The blind spot in the present-day story is a hole in video footage discovered when Caleb starts working to get to the bottom of why another FBI agent had possession of Alex’s ID badge on the day of the bombing, and why she died with her body mutilated to look like she had been in Grand Central. Alex is in the frame one moment and missing from it the next, just as she’s in the custody of the FBI one moment and missing the next, when a group of extrajudicial mercenaries spirit her away to engage in some advanced interrogation techniques. The head honcho, played with menace by Oded Fehr, is smart enough to know that Alex won’t confess if she’s threatened with harm. What will drive Alex crazy is seeing other people suffer needlessly because of her actions. The initial mind games don’t rattle Alex, but she can’t keep it together upon seeing Ryan, who’s already in bad shape thanks to his infected gunshot wound, suspended by his arms and tortured in her stead. After weeks of trying to convince everyone around her that she’s innocent, Alex realizes that she can’t risk causing more pain to the people around her. Ryan’s nearly dead, her other allies are probably all fired, the helpful hackers from the Unknown are God knows where after being intercepted landing in Teterboro. Her only option is to plead guilty.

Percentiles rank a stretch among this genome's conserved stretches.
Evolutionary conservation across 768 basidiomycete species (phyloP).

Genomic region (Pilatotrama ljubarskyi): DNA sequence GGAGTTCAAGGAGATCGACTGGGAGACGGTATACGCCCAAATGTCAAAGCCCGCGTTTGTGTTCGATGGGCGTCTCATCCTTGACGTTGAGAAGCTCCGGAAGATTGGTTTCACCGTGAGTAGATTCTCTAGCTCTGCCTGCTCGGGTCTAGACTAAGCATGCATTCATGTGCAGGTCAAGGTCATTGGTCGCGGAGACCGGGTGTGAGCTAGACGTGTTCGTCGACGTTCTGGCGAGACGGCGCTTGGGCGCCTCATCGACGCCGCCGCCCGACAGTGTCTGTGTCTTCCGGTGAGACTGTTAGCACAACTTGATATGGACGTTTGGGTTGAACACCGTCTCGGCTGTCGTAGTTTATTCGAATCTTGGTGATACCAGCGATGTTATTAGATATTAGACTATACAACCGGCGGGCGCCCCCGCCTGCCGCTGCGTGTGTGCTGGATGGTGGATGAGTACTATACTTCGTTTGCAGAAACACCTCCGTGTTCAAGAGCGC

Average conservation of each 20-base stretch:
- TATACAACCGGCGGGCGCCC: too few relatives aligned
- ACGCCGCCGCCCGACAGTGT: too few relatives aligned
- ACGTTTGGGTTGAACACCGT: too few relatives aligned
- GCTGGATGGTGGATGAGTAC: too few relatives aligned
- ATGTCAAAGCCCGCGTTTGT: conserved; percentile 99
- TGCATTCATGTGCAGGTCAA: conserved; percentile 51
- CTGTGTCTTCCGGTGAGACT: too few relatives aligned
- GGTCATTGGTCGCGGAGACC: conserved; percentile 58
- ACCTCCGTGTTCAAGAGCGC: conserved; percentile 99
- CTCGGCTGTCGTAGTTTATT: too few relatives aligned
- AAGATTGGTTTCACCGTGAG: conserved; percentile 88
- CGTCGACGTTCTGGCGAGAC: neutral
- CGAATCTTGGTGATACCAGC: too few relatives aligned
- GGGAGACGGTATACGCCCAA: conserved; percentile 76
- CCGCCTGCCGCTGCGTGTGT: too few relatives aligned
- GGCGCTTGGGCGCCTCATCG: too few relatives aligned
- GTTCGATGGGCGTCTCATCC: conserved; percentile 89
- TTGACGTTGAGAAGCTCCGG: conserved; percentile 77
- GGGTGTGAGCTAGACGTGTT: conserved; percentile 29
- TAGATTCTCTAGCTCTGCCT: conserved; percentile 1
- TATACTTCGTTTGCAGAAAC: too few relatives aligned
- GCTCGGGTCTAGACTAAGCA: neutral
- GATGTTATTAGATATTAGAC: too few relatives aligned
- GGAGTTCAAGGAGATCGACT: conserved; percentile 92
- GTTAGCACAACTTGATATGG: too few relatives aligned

Alex’s fading optimism is an important piece of the Quantico puzzle, which will have 22 pieces total following the recent announcement of ABC’s confident episode order. That means that Quantico will still have another 11 episodes to clip through upon its return in the spring, and if the writers can tell the story effectively enough that I can make heads or tails of any of it when the show returns, that’s a victory in itself.
- This is the show’s best use of Nimah and Raina’s switcheroo training, but I’m glad everyone wasn’t fooled by it.
- Ryan and Alex’s relationship is getting really murky for me, and it will only presumably get murkier now that we’re witnessing the planting of the seeds that will grow into Liam’s unrequited love for Alex.
- There’s some quality time with Nathalie this week, from the hilarious moment when she slams a chair down in order to “get serious” with Shelby, to the less hilarious moment when she breaks down about her domestic woes.
- Elias is back! This time as Alex’s lawyer. If he thought he had fun stalking Asher before, just wait until he sees what Asher’s into now. Even though I’m not entirely sure I know what he’s into myself.
- What if Charlie didn’t attack Miranda? What if he was kidnapped? What if his continued absence is all that matters to me? Heavy metal rules!